China may soon launch a domestically developed "fourth generation" mobile phone system in its commercial market, state media reported Friday, citing leading carrier China Mobile.
The homegrown candidate for the 4G standard, known as TD-LTE, is being tested in seven cities and will go into commercial use "when the technology is mature", the China Daily cited China Mobile chairman Wang Jianzhou as saying.
He did not provide any timetable.
China Mobile, the world's largest mobile phone operator with 589.3 million subscribers, has developed a Chinese 3G standard called TD-SCDMA. It has been working on a variation it hopes will become a 4G standard, which provides faster broadband wireless services.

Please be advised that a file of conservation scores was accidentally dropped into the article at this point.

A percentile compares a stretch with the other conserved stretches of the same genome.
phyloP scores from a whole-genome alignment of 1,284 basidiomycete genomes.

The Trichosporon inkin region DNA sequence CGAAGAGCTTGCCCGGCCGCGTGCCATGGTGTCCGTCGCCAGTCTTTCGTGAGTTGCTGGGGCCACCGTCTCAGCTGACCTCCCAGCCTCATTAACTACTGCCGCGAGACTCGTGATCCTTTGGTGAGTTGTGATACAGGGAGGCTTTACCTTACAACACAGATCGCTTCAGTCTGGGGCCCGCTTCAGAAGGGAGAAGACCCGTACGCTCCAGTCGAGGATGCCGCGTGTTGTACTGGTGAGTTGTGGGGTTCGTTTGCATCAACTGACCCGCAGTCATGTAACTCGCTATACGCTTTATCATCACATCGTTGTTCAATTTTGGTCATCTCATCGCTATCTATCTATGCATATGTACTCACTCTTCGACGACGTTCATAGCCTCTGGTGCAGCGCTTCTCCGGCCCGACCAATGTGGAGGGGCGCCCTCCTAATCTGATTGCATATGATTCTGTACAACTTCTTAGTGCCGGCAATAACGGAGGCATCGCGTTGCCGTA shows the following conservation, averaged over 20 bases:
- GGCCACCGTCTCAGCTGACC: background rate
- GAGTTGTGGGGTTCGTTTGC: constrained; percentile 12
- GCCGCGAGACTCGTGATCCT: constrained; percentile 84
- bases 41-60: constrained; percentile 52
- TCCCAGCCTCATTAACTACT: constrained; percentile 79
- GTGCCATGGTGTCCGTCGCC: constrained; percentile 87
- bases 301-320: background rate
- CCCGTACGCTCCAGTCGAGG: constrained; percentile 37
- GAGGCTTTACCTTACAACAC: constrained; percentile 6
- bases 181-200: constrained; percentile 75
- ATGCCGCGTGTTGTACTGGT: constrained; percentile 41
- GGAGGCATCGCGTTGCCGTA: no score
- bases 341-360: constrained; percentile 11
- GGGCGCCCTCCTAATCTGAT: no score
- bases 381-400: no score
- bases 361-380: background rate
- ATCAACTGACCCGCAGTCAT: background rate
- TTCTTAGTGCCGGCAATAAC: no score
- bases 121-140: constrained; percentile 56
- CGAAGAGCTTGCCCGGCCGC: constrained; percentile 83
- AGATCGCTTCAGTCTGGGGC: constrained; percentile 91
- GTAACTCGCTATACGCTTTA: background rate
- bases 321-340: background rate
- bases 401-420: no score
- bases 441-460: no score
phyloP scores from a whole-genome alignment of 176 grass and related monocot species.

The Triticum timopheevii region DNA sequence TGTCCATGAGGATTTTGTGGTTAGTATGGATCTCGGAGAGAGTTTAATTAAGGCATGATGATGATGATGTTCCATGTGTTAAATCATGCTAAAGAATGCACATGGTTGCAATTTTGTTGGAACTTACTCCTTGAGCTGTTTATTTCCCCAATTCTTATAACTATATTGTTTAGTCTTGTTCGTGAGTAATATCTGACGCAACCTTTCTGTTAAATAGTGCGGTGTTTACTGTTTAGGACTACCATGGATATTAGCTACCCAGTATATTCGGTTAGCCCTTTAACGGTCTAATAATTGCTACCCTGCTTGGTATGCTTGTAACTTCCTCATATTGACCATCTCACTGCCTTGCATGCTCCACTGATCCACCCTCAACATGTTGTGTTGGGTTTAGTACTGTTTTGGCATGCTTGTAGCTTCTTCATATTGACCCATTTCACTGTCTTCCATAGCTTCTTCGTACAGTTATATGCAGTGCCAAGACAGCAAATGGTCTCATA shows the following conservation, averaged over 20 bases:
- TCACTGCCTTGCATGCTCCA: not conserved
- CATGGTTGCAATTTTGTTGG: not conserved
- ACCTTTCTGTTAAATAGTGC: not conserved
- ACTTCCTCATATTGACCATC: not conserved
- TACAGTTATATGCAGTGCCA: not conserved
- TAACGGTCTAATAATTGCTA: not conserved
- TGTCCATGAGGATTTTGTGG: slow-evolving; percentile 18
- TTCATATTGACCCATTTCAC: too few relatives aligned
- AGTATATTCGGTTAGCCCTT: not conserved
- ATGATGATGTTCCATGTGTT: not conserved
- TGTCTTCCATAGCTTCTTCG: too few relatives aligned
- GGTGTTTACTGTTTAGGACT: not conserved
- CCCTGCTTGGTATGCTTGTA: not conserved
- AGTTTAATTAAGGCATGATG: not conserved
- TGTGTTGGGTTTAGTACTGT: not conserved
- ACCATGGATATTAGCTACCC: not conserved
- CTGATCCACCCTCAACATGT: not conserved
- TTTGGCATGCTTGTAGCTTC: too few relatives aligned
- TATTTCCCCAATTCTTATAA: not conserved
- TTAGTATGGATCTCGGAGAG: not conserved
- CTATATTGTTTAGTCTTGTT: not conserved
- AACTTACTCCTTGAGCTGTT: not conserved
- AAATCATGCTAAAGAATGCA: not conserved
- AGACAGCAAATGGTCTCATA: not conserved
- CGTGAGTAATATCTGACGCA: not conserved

The UN's International Telecommunications Union (ITU) accepted TD-LTE in October as a candidate to be designated 4G and is watching the tests by China Mobile and its partners to see if it meets 4G transmission standards.
China Mobile said late last year that a number of Chinese and foreign telecom equipment makers would participate in the tests of its 4G candidate, including China's ZTE Corp, Huawei Technologies, Finnish-German Nokia Siemens and Swedish group Ericsson.
Wang also told the newspaper that Japanese tech conglomerate Softbank is planning to deploy the first commercial TD-LTE network in Japan by the end of the year.
Explore further: Nokia eyes rural China wireless market